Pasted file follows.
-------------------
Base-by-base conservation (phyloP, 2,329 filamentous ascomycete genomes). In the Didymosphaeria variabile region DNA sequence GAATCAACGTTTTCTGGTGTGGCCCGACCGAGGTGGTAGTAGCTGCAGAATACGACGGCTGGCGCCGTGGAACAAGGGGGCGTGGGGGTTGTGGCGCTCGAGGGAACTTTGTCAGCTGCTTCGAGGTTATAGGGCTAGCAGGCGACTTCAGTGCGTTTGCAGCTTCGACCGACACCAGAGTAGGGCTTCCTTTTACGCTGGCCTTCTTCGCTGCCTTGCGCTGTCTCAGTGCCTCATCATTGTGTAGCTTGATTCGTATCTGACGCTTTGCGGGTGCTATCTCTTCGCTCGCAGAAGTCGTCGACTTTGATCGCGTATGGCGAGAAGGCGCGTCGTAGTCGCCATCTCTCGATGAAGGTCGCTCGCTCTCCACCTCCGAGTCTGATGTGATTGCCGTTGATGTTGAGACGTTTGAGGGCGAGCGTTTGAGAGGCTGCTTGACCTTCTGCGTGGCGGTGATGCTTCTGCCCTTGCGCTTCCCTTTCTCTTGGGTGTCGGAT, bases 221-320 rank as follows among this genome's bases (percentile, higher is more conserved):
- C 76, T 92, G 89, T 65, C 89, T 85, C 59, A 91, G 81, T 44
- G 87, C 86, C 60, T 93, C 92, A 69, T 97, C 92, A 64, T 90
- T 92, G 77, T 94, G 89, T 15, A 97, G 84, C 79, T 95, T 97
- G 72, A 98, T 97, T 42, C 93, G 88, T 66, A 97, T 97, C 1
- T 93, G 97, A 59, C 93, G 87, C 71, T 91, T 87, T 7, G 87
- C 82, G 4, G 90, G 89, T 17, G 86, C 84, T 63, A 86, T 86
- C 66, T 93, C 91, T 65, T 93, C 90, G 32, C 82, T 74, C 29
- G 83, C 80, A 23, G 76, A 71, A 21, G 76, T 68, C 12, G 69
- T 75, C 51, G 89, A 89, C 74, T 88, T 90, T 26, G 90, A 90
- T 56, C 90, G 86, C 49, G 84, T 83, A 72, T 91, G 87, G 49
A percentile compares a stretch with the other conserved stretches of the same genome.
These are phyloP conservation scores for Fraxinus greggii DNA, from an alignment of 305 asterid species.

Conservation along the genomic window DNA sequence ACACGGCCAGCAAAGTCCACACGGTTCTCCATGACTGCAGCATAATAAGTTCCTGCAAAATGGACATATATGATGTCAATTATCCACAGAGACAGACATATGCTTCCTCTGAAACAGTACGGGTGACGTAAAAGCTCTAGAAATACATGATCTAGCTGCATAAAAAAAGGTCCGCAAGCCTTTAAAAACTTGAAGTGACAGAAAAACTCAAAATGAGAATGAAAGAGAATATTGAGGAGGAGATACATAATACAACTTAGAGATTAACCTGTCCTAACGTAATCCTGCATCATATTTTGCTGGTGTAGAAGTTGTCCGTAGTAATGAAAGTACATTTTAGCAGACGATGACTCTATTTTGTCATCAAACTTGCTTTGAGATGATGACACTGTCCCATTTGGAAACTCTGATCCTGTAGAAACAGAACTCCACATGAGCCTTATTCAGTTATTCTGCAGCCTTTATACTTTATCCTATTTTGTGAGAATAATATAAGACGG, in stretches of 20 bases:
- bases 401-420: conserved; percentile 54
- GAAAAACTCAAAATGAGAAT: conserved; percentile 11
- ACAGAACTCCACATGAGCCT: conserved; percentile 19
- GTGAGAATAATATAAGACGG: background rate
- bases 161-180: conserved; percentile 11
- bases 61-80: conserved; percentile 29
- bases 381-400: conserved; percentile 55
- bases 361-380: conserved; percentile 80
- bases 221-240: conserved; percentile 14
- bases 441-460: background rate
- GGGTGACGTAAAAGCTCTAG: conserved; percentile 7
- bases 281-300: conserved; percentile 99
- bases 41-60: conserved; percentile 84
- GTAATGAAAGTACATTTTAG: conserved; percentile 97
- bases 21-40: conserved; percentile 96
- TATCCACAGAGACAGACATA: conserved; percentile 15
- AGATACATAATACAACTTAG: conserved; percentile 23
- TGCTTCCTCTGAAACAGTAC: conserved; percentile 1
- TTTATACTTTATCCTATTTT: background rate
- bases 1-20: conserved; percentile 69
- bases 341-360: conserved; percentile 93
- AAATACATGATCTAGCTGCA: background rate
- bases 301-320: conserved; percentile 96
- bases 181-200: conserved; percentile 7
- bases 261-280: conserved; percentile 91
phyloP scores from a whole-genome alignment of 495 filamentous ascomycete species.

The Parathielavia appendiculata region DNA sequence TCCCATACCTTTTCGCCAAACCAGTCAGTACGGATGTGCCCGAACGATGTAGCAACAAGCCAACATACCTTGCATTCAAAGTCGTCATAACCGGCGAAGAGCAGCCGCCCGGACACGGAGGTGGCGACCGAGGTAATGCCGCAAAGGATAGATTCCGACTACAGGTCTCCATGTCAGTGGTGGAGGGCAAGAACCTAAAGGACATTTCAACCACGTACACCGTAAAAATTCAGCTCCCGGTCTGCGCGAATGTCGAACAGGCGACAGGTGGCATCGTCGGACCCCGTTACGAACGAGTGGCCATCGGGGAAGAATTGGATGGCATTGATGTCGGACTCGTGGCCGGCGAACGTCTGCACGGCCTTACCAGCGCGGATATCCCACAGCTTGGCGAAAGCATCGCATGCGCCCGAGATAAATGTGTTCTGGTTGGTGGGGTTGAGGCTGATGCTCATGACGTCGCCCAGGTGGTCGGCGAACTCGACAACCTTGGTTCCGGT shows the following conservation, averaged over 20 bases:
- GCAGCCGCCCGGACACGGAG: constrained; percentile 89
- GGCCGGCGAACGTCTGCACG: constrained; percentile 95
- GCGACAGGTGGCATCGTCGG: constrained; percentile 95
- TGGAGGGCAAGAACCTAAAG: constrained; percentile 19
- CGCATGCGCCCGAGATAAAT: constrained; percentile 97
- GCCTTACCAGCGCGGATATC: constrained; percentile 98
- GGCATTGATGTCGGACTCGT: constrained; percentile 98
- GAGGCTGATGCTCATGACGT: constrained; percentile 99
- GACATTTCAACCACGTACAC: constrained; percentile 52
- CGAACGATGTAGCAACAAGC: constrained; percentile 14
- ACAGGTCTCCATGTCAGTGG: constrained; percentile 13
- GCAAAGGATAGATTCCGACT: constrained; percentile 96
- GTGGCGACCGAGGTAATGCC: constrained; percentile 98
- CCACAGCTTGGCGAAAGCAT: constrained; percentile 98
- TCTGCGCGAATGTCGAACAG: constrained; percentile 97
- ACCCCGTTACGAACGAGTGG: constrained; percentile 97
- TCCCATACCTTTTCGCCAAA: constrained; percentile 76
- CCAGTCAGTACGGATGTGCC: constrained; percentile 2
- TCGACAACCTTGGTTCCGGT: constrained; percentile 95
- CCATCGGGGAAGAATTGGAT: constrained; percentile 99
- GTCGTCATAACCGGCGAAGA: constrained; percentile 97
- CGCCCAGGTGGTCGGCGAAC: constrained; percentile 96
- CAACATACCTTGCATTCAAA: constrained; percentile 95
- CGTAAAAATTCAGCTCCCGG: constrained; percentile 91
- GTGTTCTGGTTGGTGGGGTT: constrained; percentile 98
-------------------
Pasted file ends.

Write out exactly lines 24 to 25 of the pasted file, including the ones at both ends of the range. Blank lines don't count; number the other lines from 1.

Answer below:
- bases 441-460: background rate
- GGGTGACGTAAAAGCTCTAG: conserved; percentile 7